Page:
Orange que te quiero vert, tio estas Poeticah

The Visual Poetry of Poeticah explores the boundaries between poetry, languages, and traditional with computer visual art.

The Polyglot Revolution Page concerns my experiences with human languages.

The Polyglot Revolution

We are now at a juncture where there will be a proliferation in the development and evolution of both human and computer programming languages. I believe that they are connected. But this connection is very complex and I do not know enough to offer significant insights right now. Therefore, I will focus on writing about human languages.

With the advent of the internet, languages that we thought were going to die out have been and will continue to be rejuvenated. This is true of minority languages like Basque and Quechua and ancient languages like Latin and Classical Greek and even constructed languages like Klingon, Esperanto, and Toki Pona.

Cultures continue to mix throughout the world and computers and the internet are expressing this more and more. There are free courses in many languages. Lernu.net and the app Duolingo are examples of this. Also, these free language courses have associated social networks. Amiku is one good example. YouTube shows people speaking fluent Latin, Esperanto, and obscure languages. Google translate continues to improve. The day will come when two people who speek different languages will have a very capable interpreter available on their smartphones. This will help to unify the world.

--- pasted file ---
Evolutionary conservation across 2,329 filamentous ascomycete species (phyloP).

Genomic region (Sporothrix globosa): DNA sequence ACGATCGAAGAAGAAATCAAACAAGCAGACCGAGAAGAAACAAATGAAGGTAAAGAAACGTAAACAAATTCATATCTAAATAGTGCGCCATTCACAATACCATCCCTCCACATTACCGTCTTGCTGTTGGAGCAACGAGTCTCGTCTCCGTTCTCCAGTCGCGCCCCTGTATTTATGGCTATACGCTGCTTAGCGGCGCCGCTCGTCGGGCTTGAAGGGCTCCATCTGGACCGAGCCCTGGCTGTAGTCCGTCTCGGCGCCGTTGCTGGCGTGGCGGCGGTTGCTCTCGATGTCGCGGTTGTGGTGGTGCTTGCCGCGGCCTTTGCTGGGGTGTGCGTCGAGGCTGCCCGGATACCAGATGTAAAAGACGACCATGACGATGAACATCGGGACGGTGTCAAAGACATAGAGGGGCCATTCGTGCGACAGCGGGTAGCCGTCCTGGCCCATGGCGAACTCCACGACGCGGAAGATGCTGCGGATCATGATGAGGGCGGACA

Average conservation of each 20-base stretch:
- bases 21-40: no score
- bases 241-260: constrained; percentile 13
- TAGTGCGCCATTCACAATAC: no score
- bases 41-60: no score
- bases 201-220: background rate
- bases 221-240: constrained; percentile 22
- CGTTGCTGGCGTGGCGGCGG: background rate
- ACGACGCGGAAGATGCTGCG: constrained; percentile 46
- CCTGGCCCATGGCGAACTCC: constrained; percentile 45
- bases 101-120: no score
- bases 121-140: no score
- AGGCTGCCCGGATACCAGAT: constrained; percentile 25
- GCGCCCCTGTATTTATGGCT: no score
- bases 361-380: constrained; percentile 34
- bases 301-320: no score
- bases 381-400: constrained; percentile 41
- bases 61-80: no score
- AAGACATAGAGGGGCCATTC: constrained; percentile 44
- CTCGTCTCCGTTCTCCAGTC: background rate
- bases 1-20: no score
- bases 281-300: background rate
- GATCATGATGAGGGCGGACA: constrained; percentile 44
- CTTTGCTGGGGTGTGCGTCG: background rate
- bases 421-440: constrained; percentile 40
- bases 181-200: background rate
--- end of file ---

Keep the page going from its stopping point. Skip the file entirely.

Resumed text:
There is a polyglot revolution and I am striving to be part of it. Currently, I am fluent in English and Spanish. and I am studying Esperanto on Lernu.net. The main language that I have studied in the past is French. Although I have studied other languages a little, including Russian and Chinese, my main languages are English, Spanish, Esperanto, and French. <<Writings>>